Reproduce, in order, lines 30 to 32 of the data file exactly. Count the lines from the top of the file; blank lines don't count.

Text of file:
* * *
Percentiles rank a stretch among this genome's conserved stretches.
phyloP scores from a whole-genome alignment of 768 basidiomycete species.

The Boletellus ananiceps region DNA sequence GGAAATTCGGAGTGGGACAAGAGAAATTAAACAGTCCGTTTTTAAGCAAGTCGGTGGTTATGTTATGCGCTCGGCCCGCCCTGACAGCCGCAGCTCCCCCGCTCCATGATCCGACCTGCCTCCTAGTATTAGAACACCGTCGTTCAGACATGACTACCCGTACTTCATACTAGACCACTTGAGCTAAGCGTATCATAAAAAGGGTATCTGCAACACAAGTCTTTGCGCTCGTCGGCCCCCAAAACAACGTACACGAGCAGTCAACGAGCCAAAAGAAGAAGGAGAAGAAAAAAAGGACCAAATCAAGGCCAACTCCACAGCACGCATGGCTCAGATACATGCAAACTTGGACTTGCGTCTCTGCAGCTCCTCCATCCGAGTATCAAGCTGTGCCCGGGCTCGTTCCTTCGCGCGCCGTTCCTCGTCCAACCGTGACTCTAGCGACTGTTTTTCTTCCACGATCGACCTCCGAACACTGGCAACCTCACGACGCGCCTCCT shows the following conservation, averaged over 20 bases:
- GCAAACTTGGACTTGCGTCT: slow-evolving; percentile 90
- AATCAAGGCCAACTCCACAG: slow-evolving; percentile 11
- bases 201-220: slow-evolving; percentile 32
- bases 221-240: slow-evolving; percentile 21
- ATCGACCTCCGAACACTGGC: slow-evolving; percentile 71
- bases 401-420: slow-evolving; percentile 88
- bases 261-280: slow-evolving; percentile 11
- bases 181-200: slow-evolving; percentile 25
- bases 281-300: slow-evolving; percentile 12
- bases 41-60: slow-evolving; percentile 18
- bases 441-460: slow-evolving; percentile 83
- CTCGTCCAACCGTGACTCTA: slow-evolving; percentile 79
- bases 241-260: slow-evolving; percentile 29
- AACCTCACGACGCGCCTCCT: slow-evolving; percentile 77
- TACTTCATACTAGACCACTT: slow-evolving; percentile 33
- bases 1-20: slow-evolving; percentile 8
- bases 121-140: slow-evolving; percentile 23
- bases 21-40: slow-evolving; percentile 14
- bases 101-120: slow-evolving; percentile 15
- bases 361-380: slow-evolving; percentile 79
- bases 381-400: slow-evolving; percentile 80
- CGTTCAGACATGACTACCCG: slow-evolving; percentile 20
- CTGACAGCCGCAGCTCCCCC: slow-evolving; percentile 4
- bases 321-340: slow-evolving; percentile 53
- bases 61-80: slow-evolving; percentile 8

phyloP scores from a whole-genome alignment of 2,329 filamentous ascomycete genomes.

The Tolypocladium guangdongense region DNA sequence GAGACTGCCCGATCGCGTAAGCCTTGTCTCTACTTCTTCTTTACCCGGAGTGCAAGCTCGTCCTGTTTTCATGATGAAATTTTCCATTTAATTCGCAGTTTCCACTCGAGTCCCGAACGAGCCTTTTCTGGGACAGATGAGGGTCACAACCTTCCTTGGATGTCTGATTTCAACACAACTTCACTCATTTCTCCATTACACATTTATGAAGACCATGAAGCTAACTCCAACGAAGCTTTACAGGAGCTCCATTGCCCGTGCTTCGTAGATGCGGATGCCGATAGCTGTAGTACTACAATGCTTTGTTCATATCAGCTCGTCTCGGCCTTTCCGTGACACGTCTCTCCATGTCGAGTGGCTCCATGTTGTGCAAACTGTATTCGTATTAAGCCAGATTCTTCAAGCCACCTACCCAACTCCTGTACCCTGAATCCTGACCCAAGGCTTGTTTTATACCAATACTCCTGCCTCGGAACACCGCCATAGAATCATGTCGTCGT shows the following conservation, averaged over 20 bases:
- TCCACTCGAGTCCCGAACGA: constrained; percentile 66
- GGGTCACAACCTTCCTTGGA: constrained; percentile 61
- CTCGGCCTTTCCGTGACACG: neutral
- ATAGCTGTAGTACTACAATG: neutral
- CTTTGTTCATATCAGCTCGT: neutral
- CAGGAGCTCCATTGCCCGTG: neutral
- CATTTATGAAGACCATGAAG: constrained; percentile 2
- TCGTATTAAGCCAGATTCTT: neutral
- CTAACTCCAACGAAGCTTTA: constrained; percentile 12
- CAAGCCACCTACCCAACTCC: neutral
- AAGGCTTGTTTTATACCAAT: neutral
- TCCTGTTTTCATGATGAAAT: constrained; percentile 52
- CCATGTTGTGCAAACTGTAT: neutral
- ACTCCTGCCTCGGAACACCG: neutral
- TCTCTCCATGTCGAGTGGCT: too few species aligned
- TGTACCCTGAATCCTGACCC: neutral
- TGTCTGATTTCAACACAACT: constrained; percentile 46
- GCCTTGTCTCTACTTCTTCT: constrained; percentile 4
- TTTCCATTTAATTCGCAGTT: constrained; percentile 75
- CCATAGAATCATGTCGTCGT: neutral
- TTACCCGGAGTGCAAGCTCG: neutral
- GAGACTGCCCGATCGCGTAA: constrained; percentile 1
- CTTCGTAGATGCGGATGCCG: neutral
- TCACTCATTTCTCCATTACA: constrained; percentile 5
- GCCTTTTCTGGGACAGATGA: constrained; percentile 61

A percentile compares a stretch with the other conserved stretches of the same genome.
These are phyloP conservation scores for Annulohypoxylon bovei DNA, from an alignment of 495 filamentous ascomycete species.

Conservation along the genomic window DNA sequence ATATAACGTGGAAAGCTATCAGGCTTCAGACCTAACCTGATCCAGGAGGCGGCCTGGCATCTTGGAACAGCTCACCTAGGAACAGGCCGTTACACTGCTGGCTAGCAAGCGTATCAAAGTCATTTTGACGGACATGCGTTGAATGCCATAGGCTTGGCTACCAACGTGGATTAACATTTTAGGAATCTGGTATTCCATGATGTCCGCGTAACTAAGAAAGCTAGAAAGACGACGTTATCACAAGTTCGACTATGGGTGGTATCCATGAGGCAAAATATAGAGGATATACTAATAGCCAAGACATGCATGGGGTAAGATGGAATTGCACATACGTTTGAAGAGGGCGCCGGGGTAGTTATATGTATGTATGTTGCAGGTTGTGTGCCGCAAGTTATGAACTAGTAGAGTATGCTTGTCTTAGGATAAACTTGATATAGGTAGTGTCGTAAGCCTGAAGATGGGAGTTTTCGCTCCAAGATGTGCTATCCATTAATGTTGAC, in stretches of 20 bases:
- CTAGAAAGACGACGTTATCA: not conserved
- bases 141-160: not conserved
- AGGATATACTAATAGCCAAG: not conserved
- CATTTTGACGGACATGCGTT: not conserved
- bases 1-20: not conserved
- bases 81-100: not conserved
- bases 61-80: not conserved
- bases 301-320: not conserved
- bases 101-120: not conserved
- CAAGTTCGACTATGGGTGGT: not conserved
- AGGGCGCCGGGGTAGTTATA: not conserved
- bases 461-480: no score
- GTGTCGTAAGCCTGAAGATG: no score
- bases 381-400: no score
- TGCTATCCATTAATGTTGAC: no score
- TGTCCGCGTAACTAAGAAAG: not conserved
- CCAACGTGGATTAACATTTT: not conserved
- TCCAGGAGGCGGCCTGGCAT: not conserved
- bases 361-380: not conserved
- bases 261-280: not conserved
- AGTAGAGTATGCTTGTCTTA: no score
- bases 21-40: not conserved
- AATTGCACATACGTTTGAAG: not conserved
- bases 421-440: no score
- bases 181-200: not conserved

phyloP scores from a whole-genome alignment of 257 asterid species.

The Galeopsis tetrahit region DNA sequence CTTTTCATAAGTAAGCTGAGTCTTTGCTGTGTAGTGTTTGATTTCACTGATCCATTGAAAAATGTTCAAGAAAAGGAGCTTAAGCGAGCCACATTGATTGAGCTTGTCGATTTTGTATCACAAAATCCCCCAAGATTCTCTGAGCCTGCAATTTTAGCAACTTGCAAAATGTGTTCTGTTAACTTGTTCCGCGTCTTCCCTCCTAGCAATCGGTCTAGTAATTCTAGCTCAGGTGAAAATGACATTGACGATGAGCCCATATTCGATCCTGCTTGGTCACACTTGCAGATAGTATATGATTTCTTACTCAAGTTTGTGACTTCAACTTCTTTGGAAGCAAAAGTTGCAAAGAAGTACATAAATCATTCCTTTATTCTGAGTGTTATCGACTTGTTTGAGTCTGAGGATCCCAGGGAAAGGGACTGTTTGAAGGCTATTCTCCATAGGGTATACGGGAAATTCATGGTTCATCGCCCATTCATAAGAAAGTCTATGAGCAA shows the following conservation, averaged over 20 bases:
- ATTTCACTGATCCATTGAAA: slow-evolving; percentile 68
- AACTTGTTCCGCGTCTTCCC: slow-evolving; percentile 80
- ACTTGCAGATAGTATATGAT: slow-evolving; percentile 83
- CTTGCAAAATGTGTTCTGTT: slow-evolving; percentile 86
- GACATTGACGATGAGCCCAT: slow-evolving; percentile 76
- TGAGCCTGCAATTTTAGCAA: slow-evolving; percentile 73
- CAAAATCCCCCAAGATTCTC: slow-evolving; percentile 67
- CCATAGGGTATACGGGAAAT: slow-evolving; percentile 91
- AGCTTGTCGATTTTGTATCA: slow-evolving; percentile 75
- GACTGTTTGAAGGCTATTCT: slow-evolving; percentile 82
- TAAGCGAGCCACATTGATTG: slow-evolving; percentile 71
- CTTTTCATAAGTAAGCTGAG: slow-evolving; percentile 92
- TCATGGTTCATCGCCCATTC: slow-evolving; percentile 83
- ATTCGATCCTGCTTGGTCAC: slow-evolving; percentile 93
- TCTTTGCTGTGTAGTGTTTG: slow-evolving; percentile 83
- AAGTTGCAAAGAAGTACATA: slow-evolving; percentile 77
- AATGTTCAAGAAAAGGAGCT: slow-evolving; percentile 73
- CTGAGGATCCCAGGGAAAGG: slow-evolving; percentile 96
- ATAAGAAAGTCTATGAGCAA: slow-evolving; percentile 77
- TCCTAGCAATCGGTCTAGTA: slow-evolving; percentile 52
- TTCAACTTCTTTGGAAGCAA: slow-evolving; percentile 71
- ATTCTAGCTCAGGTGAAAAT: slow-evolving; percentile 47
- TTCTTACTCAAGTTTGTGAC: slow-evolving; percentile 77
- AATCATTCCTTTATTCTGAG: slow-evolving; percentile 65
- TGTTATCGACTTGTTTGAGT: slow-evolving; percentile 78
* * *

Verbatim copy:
The Tolypocladium guangdongense region DNA sequence GAGACTGCCCGATCGCGTAAGCCTTGTCTCTACTTCTTCTTTACCCGGAGTGCAAGCTCGTCCTGTTTTCATGATGAAATTTTCCATTTAATTCGCAGTTTCCACTCGAGTCCCGAACGAGCCTTTTCTGGGACAGATGAGGGTCACAACCTTCCTTGGATGTCTGATTTCAACACAACTTCACTCATTTCTCCATTACACATTTATGAAGACCATGAAGCTAACTCCAACGAAGCTTTACAGGAGCTCCATTGCCCGTGCTTCGTAGATGCGGATGCCGATAGCTGTAGTACTACAATGCTTTGTTCATATCAGCTCGTCTCGGCCTTTCCGTGACACGTCTCTCCATGTCGAGTGGCTCCATGTTGTGCAAACTGTATTCGTATTAAGCCAGATTCTTCAAGCCACCTACCCAACTCCTGTACCCTGAATCCTGACCCAAGGCTTGTTTTATACCAATACTCCTGCCTCGGAACACCGCCATAGAATCATGTCGTCGT shows the following conservation, averaged over 20 bases:
- TCCACTCGAGTCCCGAACGA: constrained; percentile 66
- GGGTCACAACCTTCCTTGGA: constrained; percentile 61